SMALL BUSINESS ECONOMIC TRENDS
SMALL BUSINESS OPTIMISM INDEX CONTINUED RECORD STREAK IN MAY
Small business confidence shot up to near record levels last November and is still flying high, according to the latest National Federation of Independent Business (NFIB) Index of Small Business Optimism.
“The remarkable surge in optimism that began last year right after the election shows no signs of slowing down” said NFIB President and CEO Juanita Duggan. “Small business owners are highly encouraged by the President’s regulatory reform agenda, and they remain optimistic there will be tax reform and health-care reform. This is a policy-driven phenomenon.”
The Index for May matched its strong performance in April of 104.5. That means the Index has been at a historically high level for six straight months. Five of the Index components posted a gain, four declined, and one remained unchanged.
The average employment change per firm was 0.34, which puts hiring activity in May near the highest levels in the 43-year history of the Index. Fifteen percent of owners reported hiring three workers per firm, 9 percent reported cutting 2.3 workers per firm.
A strong majority of owners, 59 percent, reported hiring or trying to hire in May, although 51 percent said they found few or no qualified workers. Remarkably, that was a problem for 86 percent of owners who said they tried to hire. Nineteen percent of all owners in the survey said finding qualified workers was their top concern, making it the second-biggest problem for small business.
“The tight labor market has been a persistent problem for small business owners for the past several months, and the problem appears to be getting worse,” said NFIB Chief Economist Bill Dunkelberg. “It’s forcing small business owners to increase compensation, which we’re seeing in this data, to attract new workers and keep the ones they have. But it also means a lot of small business owners are short-handed. They can’t keep up with customer demand because the labor pool isn’t producing enough qualified workers. It’s a significant structural problem in the economy that policymakers will have to watch.”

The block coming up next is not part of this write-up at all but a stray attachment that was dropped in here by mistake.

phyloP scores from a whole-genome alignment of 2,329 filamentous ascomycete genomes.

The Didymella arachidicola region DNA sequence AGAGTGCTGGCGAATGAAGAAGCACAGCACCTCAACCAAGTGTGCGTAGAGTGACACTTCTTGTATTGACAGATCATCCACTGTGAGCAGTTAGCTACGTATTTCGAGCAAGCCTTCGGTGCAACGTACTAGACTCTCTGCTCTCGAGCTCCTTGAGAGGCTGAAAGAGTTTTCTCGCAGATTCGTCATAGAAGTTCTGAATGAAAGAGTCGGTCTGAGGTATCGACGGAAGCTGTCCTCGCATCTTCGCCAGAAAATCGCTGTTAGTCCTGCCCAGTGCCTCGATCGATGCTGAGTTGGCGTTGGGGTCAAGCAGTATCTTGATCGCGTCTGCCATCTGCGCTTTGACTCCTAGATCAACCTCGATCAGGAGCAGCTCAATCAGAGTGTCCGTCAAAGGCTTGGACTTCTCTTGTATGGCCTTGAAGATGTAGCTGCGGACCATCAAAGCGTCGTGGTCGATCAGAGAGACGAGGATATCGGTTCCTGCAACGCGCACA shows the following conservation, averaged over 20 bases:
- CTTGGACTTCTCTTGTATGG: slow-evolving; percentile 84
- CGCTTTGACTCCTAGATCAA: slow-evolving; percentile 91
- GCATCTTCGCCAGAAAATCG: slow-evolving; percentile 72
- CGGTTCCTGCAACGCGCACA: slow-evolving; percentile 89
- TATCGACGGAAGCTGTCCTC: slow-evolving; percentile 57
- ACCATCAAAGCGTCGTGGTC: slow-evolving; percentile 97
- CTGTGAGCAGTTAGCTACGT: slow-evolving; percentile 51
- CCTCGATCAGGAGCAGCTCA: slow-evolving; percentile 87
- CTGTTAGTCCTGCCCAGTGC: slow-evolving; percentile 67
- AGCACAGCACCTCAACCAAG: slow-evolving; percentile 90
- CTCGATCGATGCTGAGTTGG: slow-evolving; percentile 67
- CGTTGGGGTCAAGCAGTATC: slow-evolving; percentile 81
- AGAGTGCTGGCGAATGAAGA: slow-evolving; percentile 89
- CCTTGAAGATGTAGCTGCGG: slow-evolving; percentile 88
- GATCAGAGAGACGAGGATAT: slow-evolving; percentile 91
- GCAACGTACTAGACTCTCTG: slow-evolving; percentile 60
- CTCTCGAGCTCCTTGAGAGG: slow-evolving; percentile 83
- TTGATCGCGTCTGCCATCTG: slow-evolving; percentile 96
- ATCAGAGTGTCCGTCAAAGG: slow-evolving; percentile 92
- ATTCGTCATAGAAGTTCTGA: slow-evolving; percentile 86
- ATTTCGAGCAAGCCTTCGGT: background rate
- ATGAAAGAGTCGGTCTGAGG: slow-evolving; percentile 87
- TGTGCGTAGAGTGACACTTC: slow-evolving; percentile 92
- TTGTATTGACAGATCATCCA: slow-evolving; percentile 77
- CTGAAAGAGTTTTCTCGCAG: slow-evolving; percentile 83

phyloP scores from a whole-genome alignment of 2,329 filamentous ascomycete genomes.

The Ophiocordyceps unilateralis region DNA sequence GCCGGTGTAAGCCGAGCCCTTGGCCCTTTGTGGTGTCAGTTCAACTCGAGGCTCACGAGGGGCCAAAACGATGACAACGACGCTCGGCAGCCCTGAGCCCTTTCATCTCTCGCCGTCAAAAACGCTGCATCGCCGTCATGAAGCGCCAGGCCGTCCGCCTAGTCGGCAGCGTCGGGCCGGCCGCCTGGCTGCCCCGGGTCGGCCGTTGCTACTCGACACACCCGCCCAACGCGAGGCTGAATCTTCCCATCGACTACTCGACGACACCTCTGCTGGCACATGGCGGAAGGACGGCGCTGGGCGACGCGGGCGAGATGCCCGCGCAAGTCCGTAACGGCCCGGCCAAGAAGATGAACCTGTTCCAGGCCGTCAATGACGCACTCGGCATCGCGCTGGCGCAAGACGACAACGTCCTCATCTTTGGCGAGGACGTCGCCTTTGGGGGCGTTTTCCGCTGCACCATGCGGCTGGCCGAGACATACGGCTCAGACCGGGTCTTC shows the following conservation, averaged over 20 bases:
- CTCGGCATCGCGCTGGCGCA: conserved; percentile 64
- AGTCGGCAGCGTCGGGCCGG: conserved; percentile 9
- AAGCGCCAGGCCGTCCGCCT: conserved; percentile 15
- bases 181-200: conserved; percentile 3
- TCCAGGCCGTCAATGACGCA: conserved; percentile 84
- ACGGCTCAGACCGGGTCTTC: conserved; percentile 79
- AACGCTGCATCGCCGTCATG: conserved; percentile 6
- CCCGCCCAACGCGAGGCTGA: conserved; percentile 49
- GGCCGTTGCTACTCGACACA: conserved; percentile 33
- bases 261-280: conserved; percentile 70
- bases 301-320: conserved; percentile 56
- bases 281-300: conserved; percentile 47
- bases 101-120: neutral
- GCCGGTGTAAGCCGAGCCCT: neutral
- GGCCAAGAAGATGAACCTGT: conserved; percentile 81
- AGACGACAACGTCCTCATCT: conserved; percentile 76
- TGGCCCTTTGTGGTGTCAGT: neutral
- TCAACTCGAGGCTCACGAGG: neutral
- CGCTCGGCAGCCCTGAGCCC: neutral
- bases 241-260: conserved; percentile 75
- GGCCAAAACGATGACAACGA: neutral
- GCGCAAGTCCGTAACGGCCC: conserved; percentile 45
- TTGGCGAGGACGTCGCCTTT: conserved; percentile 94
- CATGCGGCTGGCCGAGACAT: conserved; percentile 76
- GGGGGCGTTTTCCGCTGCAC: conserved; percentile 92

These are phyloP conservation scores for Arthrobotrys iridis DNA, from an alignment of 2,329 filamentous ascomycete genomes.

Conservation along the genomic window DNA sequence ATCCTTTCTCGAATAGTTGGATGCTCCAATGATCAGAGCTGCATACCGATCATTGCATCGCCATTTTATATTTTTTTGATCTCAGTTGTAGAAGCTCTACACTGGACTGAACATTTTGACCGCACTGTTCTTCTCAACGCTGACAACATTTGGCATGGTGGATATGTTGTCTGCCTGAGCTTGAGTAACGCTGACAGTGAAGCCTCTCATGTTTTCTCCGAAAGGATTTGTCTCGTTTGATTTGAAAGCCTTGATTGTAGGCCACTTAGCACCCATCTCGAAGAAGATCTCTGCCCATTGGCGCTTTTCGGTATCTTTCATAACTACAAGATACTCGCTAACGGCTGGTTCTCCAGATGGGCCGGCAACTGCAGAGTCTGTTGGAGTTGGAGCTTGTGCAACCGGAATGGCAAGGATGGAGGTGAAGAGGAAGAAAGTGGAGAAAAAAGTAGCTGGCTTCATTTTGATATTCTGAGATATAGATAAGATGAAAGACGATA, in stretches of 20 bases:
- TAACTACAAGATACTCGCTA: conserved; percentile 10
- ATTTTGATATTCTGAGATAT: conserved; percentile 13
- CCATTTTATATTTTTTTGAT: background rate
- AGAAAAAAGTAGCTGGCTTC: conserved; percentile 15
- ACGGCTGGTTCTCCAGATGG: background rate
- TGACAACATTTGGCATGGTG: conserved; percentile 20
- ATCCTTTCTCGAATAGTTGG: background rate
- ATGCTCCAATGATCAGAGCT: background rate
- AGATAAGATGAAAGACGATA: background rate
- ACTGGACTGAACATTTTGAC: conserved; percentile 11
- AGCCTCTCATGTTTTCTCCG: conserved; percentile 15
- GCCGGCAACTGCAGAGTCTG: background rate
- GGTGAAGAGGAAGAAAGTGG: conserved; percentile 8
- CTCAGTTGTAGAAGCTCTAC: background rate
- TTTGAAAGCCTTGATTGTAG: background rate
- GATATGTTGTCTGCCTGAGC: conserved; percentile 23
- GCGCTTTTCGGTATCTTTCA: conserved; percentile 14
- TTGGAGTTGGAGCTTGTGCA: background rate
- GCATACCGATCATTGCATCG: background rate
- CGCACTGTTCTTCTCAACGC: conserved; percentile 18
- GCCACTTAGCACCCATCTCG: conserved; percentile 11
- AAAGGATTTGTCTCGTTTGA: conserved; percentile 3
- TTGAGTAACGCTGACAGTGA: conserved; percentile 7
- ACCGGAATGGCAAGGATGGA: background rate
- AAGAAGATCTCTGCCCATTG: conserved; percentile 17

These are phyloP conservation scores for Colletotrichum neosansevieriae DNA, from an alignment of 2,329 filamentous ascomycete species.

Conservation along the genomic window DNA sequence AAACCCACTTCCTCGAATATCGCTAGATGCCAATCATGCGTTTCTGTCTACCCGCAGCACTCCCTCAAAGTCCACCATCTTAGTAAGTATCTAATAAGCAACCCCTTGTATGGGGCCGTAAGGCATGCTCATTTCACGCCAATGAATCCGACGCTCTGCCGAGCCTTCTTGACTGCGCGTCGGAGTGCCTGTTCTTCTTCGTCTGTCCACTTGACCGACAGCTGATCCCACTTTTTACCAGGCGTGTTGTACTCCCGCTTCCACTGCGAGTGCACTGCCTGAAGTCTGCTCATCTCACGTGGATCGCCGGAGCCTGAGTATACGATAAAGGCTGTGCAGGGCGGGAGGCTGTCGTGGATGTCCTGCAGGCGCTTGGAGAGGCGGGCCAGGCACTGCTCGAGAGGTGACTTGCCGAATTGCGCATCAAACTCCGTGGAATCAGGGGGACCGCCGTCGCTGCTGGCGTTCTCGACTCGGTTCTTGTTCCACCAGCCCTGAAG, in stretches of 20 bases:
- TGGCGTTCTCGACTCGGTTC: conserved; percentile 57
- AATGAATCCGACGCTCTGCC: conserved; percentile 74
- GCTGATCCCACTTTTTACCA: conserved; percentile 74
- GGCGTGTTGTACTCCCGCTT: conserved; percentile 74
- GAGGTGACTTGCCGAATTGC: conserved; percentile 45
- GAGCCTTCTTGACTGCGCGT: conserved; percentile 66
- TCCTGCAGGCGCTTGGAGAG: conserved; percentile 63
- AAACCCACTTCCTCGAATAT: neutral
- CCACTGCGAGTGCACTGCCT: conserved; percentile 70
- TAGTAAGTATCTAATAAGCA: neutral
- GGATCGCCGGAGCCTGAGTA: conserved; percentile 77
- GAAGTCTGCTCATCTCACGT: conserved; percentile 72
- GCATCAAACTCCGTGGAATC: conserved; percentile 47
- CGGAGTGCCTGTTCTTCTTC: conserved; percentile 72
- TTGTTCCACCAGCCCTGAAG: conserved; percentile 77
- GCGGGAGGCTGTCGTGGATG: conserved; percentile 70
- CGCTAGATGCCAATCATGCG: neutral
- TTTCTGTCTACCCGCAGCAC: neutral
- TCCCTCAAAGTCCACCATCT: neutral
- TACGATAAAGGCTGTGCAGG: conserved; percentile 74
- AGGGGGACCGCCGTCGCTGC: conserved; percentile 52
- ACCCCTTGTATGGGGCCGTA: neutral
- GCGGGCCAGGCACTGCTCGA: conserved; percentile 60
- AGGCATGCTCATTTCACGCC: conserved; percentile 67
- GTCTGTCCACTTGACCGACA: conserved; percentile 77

Twenty-eight percent reported plans to make capital outlays, a one-point gain from April but well below historical levels for periods of growth.
“Typically, in a strong economy, we see a lot more spending on capital,” said Dunkelberg. “We’re seeing increased hiring activity and some other positive signs, but the capital-outlays component is the missing ingredient for robust economic growth.”
According to Duggan, the answer is tax reform.
“If Congress wants small businesses to invest in the economy, then they must cut taxes and simplify the code,” she said. “The President’s tax plan would slash taxes for small businesses and level the playing field for businesses of every size and structure. Congress also has other good ideas for tax reform, but they need to stop talking and pass a bill.”
“We know, based on our data, that small business owners are watching very closely what is happening in Washington,” she continued. “The optimism is based on the expectation of policy changes, and that means tax reform.”
NFIB’s Research Foundation randomly sampled 12,500 NFIB members between mid-November and mid-December, 2012 and asked them about a range of issues concerning the current federal tax code. Here’s how small business owners responded about how much taxes impact their ability to operate their businesses. Download the Study